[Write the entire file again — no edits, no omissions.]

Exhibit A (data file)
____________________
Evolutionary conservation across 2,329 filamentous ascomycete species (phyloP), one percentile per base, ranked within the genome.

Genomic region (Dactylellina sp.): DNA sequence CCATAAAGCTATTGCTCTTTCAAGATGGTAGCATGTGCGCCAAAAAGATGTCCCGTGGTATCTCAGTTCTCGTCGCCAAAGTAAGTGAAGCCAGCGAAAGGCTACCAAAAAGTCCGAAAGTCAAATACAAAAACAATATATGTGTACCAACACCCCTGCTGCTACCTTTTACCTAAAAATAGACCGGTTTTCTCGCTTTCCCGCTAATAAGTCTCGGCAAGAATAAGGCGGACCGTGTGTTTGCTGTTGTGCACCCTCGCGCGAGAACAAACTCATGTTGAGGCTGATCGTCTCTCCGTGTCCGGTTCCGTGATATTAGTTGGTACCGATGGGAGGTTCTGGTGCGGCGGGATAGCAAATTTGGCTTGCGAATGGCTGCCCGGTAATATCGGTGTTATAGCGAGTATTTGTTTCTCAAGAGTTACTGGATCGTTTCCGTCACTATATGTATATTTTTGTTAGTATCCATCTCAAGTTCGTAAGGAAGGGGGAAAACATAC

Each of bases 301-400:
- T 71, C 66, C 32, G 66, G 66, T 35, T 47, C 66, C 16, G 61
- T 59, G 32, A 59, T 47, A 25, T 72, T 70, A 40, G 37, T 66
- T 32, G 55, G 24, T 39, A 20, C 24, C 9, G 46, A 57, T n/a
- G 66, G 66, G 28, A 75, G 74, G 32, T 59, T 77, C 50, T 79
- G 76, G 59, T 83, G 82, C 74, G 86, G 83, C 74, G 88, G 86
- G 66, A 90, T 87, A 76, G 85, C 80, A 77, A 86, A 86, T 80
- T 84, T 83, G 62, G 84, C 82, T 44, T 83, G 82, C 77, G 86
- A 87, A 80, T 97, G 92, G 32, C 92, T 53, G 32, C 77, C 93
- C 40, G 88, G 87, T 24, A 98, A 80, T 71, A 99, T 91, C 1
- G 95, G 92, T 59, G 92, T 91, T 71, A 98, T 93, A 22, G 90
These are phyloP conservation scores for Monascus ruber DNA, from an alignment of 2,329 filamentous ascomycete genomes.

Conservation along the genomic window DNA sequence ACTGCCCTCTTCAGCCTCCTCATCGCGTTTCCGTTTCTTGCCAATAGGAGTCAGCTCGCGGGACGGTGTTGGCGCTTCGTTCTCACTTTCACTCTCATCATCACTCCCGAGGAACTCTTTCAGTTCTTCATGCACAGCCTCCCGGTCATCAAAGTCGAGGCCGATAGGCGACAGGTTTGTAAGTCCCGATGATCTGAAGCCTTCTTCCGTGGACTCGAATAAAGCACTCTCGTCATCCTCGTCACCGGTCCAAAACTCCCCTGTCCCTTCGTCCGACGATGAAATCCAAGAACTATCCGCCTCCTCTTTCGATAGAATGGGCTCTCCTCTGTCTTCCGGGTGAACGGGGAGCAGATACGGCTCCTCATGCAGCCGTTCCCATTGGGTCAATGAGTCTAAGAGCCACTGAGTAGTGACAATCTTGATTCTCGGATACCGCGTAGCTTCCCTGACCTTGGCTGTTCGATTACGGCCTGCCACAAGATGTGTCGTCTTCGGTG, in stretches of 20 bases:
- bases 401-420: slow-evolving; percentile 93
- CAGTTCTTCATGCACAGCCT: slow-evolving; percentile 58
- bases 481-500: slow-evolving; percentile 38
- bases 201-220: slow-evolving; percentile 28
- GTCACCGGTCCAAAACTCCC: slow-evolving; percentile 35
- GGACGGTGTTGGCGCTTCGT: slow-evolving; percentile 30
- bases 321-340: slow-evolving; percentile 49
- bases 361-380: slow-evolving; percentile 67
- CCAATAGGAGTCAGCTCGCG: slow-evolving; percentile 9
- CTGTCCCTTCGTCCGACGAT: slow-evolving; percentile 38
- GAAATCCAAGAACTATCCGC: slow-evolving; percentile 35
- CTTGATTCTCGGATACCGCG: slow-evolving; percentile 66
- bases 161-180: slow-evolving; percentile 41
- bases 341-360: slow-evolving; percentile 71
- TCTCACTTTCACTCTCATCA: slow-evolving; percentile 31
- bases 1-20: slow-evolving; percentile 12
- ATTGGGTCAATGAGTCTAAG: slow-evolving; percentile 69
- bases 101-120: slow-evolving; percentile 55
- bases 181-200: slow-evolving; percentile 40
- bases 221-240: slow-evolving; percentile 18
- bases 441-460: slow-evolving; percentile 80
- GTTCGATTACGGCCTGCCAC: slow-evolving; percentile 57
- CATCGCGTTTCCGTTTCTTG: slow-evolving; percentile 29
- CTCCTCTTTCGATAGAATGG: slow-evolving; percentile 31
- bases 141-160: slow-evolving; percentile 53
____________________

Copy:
Evolutionary conservation across 2,329 filamentous ascomycete species (phyloP), one percentile per base, ranked within the genome.

Genomic region (Dactylellina sp.): DNA sequence CCATAAAGCTATTGCTCTTTCAAGATGGTAGCATGTGCGCCAAAAAGATGTCCCGTGGTATCTCAGTTCTCGTCGCCAAAGTAAGTGAAGCCAGCGAAAGGCTACCAAAAAGTCCGAAAGTCAAATACAAAAACAATATATGTGTACCAACACCCCTGCTGCTACCTTTTACCTAAAAATAGACCGGTTTTCTCGCTTTCCCGCTAATAAGTCTCGGCAAGAATAAGGCGGACCGTGTGTTTGCTGTTGTGCACCCTCGCGCGAGAACAAACTCATGTTGAGGCTGATCGTCTCTCCGTGTCCGGTTCCGTGATATTAGTTGGTACCGATGGGAGGTTCTGGTGCGGCGGGATAGCAAATTTGGCTTGCGAATGGCTGCCCGGTAATATCGGTGTTATAGCGAGTATTTGTTTCTCAAGAGTTACTGGATCGTTTCCGTCACTATATGTATATTTTTGTTAGTATCCATCTCAAGTTCGTAAGGAAGGGGGAAAACATAC

Each of bases 301-400:
- T 71, C 66, C 32, G 66, G 66, T 35, T 47, C 66, C 16, G 61
- T 59, G 32, A 59, T 47, A 25, T 72, T 70, A 40, G 37, T 66
- T 32, G 55, G 24, T 39, A 20, C 24, C 9, G 46, A 57, T n/a
- G 66, G 66, G 28, A 75, G 74, G 32, T 59, T 77, C 50, T 79
- G 76, G 59, T 83, G 82, C 74, G 86, G 83, C 74, G 88, G 86
- G 66, A 90, T 87, A 76, G 85, C 80, A 77, A 86, A 86, T 80
- T 84, T 83, G 62, G 84, C 82, T 44, T 83, G 82, C 77, G 86
- A 87, A 80, T 97, G 92, G 32, C 92, T 53, G 32, C 77, C 93
- C 40, G 88, G 87, T 24, A 98, A 80, T 71, A 99, T 91, C 1
- G 95, G 92, T 59, G 92, T 91, T 71, A 98, T 93, A 22, G 90
These are phyloP conservation scores for Monascus ruber DNA, from an alignment of 2,329 filamentous ascomycete genomes.

Conservation along the genomic window DNA sequence ACTGCCCTCTTCAGCCTCCTCATCGCGTTTCCGTTTCTTGCCAATAGGAGTCAGCTCGCGGGACGGTGTTGGCGCTTCGTTCTCACTTTCACTCTCATCATCACTCCCGAGGAACTCTTTCAGTTCTTCATGCACAGCCTCCCGGTCATCAAAGTCGAGGCCGATAGGCGACAGGTTTGTAAGTCCCGATGATCTGAAGCCTTCTTCCGTGGACTCGAATAAAGCACTCTCGTCATCCTCGTCACCGGTCCAAAACTCCCCTGTCCCTTCGTCCGACGATGAAATCCAAGAACTATCCGCCTCCTCTTTCGATAGAATGGGCTCTCCTCTGTCTTCCGGGTGAACGGGGAGCAGATACGGCTCCTCATGCAGCCGTTCCCATTGGGTCAATGAGTCTAAGAGCCACTGAGTAGTGACAATCTTGATTCTCGGATACCGCGTAGCTTCCCTGACCTTGGCTGTTCGATTACGGCCTGCCACAAGATGTGTCGTCTTCGGTG, in stretches of 20 bases:
- bases 401-420: slow-evolving; percentile 93
- CAGTTCTTCATGCACAGCCT: slow-evolving; percentile 58
- bases 481-500: slow-evolving; percentile 38
- bases 201-220: slow-evolving; percentile 28
- GTCACCGGTCCAAAACTCCC: slow-evolving; percentile 35
- GGACGGTGTTGGCGCTTCGT: slow-evolving; percentile 30
- bases 321-340: slow-evolving; percentile 49
- bases 361-380: slow-evolving; percentile 67
- CCAATAGGAGTCAGCTCGCG: slow-evolving; percentile 9
- CTGTCCCTTCGTCCGACGAT: slow-evolving; percentile 38
- GAAATCCAAGAACTATCCGC: slow-evolving; percentile 35
- CTTGATTCTCGGATACCGCG: slow-evolving; percentile 66
- bases 161-180: slow-evolving; percentile 41
- bases 341-360: slow-evolving; percentile 71
- TCTCACTTTCACTCTCATCA: slow-evolving; percentile 31
- bases 1-20: slow-evolving; percentile 12
- ATTGGGTCAATGAGTCTAAG: slow-evolving; percentile 69
- bases 101-120: slow-evolving; percentile 55
- bases 181-200: slow-evolving; percentile 40
- bases 221-240: slow-evolving; percentile 18
- bases 441-460: slow-evolving; percentile 80
- GTTCGATTACGGCCTGCCAC: slow-evolving; percentile 57
- CATCGCGTTTCCGTTTCTTG: slow-evolving; percentile 29
- CTCCTCTTTCGATAGAATGG: slow-evolving; percentile 31
- bases 141-160: slow-evolving; percentile 53